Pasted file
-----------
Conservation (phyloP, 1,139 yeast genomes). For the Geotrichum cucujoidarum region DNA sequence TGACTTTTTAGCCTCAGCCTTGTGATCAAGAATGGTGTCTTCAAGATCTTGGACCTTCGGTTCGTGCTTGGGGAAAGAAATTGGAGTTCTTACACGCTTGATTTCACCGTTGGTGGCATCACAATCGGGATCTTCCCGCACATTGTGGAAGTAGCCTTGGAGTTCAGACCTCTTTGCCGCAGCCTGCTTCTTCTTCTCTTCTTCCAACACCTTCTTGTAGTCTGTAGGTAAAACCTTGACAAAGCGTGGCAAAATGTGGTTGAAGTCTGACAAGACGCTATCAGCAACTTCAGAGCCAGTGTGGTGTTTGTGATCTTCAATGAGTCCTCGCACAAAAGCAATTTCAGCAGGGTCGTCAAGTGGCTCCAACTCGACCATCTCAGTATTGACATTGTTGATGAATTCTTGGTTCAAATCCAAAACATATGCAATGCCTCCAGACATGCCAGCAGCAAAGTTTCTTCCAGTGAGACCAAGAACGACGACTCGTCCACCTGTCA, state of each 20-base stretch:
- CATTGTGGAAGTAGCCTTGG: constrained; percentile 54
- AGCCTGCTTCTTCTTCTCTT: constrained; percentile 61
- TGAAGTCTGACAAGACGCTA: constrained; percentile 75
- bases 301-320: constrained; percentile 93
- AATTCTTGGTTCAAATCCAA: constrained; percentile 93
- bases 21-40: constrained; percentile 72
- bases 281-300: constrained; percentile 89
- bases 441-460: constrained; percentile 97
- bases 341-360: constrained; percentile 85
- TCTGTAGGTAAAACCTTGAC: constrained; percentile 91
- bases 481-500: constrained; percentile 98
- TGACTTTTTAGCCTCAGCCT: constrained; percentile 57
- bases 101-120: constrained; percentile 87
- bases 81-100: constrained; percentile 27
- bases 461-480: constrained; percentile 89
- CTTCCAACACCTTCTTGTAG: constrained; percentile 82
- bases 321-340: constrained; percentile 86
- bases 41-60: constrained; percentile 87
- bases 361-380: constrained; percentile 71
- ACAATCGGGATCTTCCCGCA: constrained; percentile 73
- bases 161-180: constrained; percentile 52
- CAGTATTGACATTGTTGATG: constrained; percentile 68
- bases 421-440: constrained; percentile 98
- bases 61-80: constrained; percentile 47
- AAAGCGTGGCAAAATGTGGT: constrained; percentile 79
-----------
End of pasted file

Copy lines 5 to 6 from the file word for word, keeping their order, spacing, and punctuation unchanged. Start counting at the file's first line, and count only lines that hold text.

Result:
- bases 301-320: constrained; percentile 93
- AATTCTTGGTTCAAATCCAA: constrained; percentile 93